DM Musings: Thoughts on the Return to School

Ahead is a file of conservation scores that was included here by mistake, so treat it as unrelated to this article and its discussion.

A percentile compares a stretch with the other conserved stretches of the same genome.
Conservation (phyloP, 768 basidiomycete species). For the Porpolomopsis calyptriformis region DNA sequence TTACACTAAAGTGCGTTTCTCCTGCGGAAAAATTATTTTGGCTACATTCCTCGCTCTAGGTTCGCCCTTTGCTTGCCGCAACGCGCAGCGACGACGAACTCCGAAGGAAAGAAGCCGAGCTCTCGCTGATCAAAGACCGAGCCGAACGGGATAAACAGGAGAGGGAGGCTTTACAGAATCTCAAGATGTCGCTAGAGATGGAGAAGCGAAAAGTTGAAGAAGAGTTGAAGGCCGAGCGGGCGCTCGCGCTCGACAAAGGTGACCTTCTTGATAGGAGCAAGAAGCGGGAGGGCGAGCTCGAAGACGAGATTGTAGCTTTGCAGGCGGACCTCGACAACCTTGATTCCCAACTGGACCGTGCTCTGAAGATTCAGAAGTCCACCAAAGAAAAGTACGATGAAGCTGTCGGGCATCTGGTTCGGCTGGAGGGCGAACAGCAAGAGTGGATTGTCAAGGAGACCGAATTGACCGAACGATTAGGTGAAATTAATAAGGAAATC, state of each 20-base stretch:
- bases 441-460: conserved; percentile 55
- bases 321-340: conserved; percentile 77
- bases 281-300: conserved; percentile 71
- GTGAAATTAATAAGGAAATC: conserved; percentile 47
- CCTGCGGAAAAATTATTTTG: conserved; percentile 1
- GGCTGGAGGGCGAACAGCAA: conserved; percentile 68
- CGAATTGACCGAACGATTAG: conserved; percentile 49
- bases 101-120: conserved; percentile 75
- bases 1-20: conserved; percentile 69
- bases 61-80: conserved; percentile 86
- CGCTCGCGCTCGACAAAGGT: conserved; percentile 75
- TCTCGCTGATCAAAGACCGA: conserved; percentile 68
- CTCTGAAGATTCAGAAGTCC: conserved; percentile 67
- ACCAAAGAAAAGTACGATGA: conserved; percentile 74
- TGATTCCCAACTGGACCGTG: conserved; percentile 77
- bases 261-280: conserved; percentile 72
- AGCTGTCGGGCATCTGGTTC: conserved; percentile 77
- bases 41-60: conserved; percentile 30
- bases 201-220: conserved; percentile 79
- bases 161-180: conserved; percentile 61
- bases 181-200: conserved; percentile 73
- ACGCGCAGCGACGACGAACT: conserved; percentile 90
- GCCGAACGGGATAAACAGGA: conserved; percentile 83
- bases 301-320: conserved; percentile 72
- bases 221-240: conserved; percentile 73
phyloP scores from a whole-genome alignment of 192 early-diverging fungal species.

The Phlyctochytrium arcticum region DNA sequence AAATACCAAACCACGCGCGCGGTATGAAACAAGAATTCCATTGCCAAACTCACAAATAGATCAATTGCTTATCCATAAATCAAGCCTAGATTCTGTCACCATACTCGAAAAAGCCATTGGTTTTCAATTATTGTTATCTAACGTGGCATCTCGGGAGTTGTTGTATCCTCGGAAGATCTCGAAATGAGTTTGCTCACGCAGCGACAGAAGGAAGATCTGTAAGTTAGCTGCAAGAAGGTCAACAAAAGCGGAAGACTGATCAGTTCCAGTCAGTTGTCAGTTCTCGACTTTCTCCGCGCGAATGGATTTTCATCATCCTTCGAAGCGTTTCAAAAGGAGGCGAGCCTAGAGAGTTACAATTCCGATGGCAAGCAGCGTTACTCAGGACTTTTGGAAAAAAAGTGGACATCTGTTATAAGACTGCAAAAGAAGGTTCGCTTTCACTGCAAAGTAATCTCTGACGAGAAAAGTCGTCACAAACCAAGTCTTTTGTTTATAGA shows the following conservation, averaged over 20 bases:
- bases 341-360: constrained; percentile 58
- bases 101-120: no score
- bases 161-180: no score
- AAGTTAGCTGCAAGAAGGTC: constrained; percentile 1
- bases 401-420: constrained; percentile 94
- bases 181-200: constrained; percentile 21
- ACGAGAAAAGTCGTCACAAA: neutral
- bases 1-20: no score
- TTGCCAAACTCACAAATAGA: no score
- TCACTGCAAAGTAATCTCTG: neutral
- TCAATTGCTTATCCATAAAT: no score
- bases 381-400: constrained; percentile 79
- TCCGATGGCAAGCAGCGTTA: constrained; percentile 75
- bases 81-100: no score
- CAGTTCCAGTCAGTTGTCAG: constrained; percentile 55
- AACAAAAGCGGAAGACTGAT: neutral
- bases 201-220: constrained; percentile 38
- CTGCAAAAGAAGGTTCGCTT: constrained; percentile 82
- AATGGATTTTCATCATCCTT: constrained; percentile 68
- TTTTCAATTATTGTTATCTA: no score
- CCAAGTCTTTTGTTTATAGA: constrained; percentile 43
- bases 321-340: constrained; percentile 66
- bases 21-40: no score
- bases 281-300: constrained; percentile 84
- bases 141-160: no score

Middle school students are heading back to campus next week for the first time since Friday, March 13. That makes 241 days – almost 8 months! Of course, not all students are returning to campus and each student and family has made their decision based on a number of factors. The students of The Direct Message are no different. Here is what they think about the return to campus. Back to School! Can’t believe school is opening in the next few days! I wish I could see my friends during orientation week, but I am also worried at the same time. Those old days won’t be the same as today, social distancing, masks, not being able to play with friends together. At least, we get to see each other’s faces (the top half). For almost a half a year, the pandemic has made every school to not come and start online classes. And many parents were worried about looking at the screen for over 4 hours everyday (which will make your eyesight worse). So many other schools thought of dividing into groups and sending one group on Monday and the other group on Tuesday, etc. Even if I go to school, many things will change. No Tigers Kiosk (snacks), water fountain (for drinking), no going to the cafeteria, and many other places that are restricted due to the pandemic. School is opening soon! It’s been great doing virtual learning but I’m ready to go back to school. But I don’t think I’m going to be going for a few weeks because my parents want to see how Hybrid learning is going, and then depending on that, they will send me to school. With school finally starting again everybody has different opinions on the heavily-weighed topic. I think that returning to school can only be successful when the proper precautions are taken. Schools provide opportunities for children to learn social and emotional skills, exercise, access to mental health support, Internet, and healthy meals. Students don’t always have access to these vital services while participating in distance learning. I think opening schools is a smart step towards restoring our normal but we should do everything we can to prevent anybody from catching COVID-19. School is finally starting again. After 241 days We can finally meet my friends,teachers, and just be on the campus again. But Corona never got any better! So why are we going back? The school is making strict guidelines and rules we must follow for everyone to hopefully remain safe. I was thinking about it and those rules are going to be hard to follow although we have been following those rules until now. Now those rules are in our everyday life not just when you step outside to buy groceries. Now from 8:30-3:30 (7hours a day) we have to follow the rules. Going to school could also be a benefit for us. I think that in person learning is much more efficient/effective than online school, you can directly ask questions, we can use Aes’s campus effectively and socially we will be better if we come to school. Half a year ago we were still in school when COVID-19 became a problem. Lockdown started for 1 month, prolonged into 2 months, and it started a cycle. Working from home has now become everyday life. Now school is opening again; in a sense this will be more shocking than the lockdown was. We now have to do social distancing, masks, and eat lunch in advisory classrooms. For the past months I have been seeing my family every day, eating lunch with them, it’s been a fantastic experience. I am spending so much time with my family. With Zooms, I now have the opportunity to see my teachers and my classmates while being at home. I can have snacks whenever I want, take breaks in the middle of school, I feel more independent, I have a choice of what to do and when to do it. Why would I want to go back to even stricter rules when I have all this freedom? Welcome back to school, please wear your mask and keep your distance from other people. If you don’t know your group your parents got an email. We have not been in school for a while and it’s your choice to come or not, but if you do it’ll be very fun.